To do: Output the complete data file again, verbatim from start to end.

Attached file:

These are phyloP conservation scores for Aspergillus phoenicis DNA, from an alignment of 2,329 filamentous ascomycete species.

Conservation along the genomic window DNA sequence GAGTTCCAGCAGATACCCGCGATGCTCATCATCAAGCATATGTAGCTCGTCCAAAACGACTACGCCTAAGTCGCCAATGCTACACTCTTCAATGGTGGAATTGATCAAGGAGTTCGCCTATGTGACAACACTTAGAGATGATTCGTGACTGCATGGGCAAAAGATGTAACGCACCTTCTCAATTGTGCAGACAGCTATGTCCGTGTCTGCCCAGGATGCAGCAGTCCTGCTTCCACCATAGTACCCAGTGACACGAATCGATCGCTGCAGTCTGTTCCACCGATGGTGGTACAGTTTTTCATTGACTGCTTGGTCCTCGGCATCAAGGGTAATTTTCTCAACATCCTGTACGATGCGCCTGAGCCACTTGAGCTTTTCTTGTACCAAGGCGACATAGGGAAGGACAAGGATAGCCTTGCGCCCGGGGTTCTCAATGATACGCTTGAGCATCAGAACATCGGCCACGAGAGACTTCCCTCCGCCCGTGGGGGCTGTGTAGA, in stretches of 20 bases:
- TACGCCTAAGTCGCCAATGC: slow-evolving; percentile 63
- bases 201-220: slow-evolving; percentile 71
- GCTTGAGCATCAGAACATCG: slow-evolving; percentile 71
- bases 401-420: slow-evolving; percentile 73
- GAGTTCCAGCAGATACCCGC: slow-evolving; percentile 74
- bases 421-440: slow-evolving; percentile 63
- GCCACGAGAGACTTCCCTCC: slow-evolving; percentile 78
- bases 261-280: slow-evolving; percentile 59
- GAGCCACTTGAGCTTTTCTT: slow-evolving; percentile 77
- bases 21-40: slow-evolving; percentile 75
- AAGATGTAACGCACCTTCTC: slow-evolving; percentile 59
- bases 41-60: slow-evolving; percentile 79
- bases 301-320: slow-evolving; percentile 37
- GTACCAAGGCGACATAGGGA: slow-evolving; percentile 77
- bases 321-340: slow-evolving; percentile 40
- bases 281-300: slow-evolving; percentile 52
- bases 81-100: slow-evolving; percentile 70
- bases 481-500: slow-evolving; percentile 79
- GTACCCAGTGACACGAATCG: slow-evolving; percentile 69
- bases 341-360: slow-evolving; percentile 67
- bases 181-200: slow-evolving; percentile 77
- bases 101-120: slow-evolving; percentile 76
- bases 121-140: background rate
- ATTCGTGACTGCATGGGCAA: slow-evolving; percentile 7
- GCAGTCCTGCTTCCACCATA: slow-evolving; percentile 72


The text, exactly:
These are phyloP conservation scores for Aspergillus phoenicis DNA, from an alignment of 2,329 filamentous ascomycete species.

Conservation along the genomic window DNA sequence GAGTTCCAGCAGATACCCGCGATGCTCATCATCAAGCATATGTAGCTCGTCCAAAACGACTACGCCTAAGTCGCCAATGCTACACTCTTCAATGGTGGAATTGATCAAGGAGTTCGCCTATGTGACAACACTTAGAGATGATTCGTGACTGCATGGGCAAAAGATGTAACGCACCTTCTCAATTGTGCAGACAGCTATGTCCGTGTCTGCCCAGGATGCAGCAGTCCTGCTTCCACCATAGTACCCAGTGACACGAATCGATCGCTGCAGTCTGTTCCACCGATGGTGGTACAGTTTTTCATTGACTGCTTGGTCCTCGGCATCAAGGGTAATTTTCTCAACATCCTGTACGATGCGCCTGAGCCACTTGAGCTTTTCTTGTACCAAGGCGACATAGGGAAGGACAAGGATAGCCTTGCGCCCGGGGTTCTCAATGATACGCTTGAGCATCAGAACATCGGCCACGAGAGACTTCCCTCCGCCCGTGGGGGCTGTGTAGA, in stretches of 20 bases:
- TACGCCTAAGTCGCCAATGC: slow-evolving; percentile 63
- bases 201-220: slow-evolving; percentile 71
- GCTTGAGCATCAGAACATCG: slow-evolving; percentile 71
- bases 401-420: slow-evolving; percentile 73
- GAGTTCCAGCAGATACCCGC: slow-evolving; percentile 74
- bases 421-440: slow-evolving; percentile 63
- GCCACGAGAGACTTCCCTCC: slow-evolving; percentile 78
- bases 261-280: slow-evolving; percentile 59
- GAGCCACTTGAGCTTTTCTT: slow-evolving; percentile 77
- bases 21-40: slow-evolving; percentile 75
- AAGATGTAACGCACCTTCTC: slow-evolving; percentile 59
- bases 41-60: slow-evolving; percentile 79
- bases 301-320: slow-evolving; percentile 37
- GTACCAAGGCGACATAGGGA: slow-evolving; percentile 77
- bases 321-340: slow-evolving; percentile 40
- bases 281-300: slow-evolving; percentile 52
- bases 81-100: slow-evolving; percentile 70
- bases 481-500: slow-evolving; percentile 79
- GTACCCAGTGACACGAATCG: slow-evolving; percentile 69
- bases 341-360: slow-evolving; percentile 67
- bases 181-200: slow-evolving; percentile 77
- bases 101-120: slow-evolving; percentile 76
- bases 121-140: background rate
- ATTCGTGACTGCATGGGCAA: slow-evolving; percentile 7
- GCAGTCCTGCTTCCACCATA: slow-evolving; percentile 72